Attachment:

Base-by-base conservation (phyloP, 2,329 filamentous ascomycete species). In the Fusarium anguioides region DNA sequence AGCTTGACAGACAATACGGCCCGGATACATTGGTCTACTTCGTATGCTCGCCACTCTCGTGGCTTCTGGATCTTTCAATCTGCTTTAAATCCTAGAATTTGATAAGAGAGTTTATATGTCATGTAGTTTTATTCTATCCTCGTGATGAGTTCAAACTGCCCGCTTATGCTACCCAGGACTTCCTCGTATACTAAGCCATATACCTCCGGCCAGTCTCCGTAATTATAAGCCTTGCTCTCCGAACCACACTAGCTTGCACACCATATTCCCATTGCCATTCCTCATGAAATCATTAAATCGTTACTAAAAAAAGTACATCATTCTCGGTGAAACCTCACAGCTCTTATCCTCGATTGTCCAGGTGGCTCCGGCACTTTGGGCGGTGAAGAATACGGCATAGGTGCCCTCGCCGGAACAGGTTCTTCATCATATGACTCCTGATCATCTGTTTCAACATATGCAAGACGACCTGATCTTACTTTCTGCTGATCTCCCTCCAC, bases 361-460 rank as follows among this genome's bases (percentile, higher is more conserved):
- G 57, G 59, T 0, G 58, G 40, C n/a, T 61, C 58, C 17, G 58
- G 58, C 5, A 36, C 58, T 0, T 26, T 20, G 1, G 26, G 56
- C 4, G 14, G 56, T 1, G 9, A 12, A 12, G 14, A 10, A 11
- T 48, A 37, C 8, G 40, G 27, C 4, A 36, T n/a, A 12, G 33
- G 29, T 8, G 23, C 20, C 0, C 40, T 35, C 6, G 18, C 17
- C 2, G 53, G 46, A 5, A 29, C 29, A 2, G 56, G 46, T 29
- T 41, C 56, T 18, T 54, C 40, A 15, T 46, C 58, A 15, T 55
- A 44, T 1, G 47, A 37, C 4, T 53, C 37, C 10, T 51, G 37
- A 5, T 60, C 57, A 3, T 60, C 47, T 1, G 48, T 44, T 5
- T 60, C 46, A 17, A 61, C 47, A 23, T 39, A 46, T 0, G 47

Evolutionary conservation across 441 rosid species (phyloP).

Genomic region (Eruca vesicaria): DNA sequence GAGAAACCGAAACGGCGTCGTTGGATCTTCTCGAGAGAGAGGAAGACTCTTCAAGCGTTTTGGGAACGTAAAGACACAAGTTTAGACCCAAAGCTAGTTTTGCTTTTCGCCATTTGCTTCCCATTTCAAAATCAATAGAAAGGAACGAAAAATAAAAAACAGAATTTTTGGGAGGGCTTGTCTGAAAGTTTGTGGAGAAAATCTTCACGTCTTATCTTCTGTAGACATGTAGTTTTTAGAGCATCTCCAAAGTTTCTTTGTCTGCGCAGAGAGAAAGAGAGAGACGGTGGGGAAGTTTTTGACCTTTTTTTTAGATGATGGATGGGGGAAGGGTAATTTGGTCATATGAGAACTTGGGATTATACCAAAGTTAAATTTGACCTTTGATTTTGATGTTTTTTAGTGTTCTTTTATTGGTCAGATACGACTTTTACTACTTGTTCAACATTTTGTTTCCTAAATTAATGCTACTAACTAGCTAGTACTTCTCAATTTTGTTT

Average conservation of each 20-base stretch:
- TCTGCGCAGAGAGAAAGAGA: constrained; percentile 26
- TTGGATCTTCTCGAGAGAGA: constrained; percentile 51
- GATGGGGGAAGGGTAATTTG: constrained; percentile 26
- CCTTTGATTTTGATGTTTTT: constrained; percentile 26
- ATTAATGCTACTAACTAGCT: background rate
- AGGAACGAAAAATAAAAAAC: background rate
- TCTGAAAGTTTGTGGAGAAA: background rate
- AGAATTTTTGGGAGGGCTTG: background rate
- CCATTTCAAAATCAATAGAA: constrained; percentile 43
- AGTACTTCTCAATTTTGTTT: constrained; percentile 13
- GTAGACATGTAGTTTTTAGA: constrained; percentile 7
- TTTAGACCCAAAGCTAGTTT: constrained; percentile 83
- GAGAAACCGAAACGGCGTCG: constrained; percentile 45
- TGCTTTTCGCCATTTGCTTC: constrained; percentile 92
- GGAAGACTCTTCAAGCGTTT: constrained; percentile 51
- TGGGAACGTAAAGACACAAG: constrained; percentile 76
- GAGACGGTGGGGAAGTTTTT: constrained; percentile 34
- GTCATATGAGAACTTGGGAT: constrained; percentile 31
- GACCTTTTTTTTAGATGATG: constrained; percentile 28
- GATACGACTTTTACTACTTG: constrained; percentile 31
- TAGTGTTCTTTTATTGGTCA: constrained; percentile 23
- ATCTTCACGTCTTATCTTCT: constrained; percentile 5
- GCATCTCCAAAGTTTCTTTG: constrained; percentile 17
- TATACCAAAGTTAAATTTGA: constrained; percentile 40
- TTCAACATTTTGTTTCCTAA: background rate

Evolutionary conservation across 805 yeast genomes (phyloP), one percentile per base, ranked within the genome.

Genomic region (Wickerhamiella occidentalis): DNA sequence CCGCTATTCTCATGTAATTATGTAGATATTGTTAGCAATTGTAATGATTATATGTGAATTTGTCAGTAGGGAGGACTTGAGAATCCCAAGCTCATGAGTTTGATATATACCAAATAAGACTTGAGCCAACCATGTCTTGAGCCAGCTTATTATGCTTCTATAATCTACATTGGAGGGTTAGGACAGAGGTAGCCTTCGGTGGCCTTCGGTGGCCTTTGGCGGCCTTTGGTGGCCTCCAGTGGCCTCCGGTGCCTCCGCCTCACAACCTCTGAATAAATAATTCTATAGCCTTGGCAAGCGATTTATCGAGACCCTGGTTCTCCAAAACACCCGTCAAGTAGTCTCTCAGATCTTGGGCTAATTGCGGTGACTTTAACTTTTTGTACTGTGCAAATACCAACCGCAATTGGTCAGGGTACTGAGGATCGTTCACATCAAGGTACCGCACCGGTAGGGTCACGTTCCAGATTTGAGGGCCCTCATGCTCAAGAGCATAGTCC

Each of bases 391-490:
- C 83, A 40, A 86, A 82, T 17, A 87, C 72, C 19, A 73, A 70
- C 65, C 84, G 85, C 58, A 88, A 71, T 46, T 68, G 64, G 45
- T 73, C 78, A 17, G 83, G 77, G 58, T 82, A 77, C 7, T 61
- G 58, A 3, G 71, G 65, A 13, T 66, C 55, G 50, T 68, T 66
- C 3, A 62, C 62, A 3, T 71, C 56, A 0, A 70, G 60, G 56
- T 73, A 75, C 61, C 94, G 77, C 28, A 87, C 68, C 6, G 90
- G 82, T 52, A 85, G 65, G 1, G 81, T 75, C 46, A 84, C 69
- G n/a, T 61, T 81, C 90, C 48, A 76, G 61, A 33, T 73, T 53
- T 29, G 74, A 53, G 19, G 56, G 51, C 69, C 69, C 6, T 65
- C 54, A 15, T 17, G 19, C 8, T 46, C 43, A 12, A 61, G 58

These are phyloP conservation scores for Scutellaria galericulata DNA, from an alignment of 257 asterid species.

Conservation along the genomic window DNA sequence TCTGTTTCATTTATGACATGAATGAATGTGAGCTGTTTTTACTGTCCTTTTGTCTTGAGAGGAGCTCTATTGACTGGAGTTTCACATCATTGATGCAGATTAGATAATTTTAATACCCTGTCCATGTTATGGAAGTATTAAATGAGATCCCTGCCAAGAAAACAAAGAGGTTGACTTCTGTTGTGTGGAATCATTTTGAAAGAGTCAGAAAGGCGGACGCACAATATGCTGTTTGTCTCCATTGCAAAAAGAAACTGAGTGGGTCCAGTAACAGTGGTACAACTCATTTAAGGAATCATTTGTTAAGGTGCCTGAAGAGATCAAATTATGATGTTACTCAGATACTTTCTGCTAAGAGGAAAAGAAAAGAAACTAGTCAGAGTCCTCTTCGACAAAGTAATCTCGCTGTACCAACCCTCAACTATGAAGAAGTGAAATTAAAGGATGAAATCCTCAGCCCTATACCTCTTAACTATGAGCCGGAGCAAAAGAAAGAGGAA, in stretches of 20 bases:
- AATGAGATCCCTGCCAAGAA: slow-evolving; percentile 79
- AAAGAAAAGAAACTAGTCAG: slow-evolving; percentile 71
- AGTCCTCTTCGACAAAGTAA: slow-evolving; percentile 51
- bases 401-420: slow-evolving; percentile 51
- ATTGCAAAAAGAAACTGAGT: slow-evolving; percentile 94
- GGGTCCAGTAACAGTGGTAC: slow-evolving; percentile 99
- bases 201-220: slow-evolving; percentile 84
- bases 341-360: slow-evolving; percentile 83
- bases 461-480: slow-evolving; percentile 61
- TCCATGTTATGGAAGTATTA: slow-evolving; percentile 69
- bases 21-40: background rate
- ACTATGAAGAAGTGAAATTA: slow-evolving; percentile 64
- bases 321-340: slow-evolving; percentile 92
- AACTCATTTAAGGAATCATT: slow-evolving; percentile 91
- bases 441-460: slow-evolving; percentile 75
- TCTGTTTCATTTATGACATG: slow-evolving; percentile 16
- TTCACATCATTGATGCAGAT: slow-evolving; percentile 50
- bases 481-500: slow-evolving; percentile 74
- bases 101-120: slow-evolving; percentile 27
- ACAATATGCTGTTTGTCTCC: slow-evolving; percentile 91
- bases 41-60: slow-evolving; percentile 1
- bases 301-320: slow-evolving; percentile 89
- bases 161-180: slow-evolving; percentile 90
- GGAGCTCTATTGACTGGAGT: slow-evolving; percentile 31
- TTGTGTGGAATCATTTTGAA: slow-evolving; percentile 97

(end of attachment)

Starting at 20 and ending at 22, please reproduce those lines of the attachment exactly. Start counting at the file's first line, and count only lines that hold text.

- AGGAACGAAAAATAAAAAAC: background rate
- TCTGAAAGTTTGTGGAGAAA: background rate
- AGAATTTTTGGGAGGGCTTG: background rate